A United States federal court ruled on Monday that the gun licensing law in the Mariana Islands Commonwealth violates the Second Amendment.
The U.S. territory bans the possession or importation of handguns and handgun ammunition. It requires that all residents obtain a special license if they wish to possess a firearm. Those applying for the license, called a Weapons Identification Card, or “WIC,” are required to be either a U.S. citizen or U.S. national and to prove they have a good reason to possess a firearm. Self-defense is not among the acceptable reasons.
Ramona Manglona, chief judge of the District Court of the Northern Mariana Islands, struck down all of those provisions as unconstitutional. The Obama-appointee required that Mariana Islands officials immediately stop enforcing its handgun ban, begin issuing WICs to lawful permanent aliens, and accept self-defense as a valid reason for obtaining a WIC. It also ordered the U.S. territory to pay the plaintiffs’ legal fees.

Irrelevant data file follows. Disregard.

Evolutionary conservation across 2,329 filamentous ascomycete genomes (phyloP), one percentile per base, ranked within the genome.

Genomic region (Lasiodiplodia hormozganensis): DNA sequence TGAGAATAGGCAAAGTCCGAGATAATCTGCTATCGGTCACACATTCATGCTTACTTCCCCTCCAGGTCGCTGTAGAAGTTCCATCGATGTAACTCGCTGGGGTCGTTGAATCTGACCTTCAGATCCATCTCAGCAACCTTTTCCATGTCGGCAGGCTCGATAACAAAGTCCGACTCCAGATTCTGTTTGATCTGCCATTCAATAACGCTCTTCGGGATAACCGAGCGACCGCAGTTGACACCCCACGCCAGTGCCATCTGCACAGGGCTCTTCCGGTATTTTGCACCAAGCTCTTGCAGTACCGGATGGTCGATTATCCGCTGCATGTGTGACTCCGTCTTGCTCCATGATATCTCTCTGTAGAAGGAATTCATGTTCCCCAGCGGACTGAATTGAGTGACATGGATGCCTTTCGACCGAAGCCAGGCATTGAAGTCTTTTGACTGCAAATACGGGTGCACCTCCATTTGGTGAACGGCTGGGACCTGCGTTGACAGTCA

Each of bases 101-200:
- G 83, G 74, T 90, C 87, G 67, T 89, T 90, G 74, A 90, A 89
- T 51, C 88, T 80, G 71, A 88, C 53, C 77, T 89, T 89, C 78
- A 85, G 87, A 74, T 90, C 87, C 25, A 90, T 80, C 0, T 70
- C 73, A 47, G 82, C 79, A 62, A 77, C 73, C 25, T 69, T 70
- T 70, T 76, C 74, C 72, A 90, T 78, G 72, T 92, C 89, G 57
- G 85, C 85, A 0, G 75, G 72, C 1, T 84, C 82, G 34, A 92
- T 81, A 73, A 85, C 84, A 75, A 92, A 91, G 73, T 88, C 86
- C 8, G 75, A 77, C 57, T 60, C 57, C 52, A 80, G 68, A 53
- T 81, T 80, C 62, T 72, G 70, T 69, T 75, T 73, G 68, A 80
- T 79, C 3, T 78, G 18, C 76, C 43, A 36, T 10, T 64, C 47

The Second Amendment Foundation brought the case on behalf of the aggreived persons and paid the legal expenses. SAF president Alan Gottlieb said, “This is one more Second Amendment Foundation victory in an unprecedented string of court victories. But we still must make sure that President Obama or a Hillary Clinton do not stack our courts with anti-rights judges.”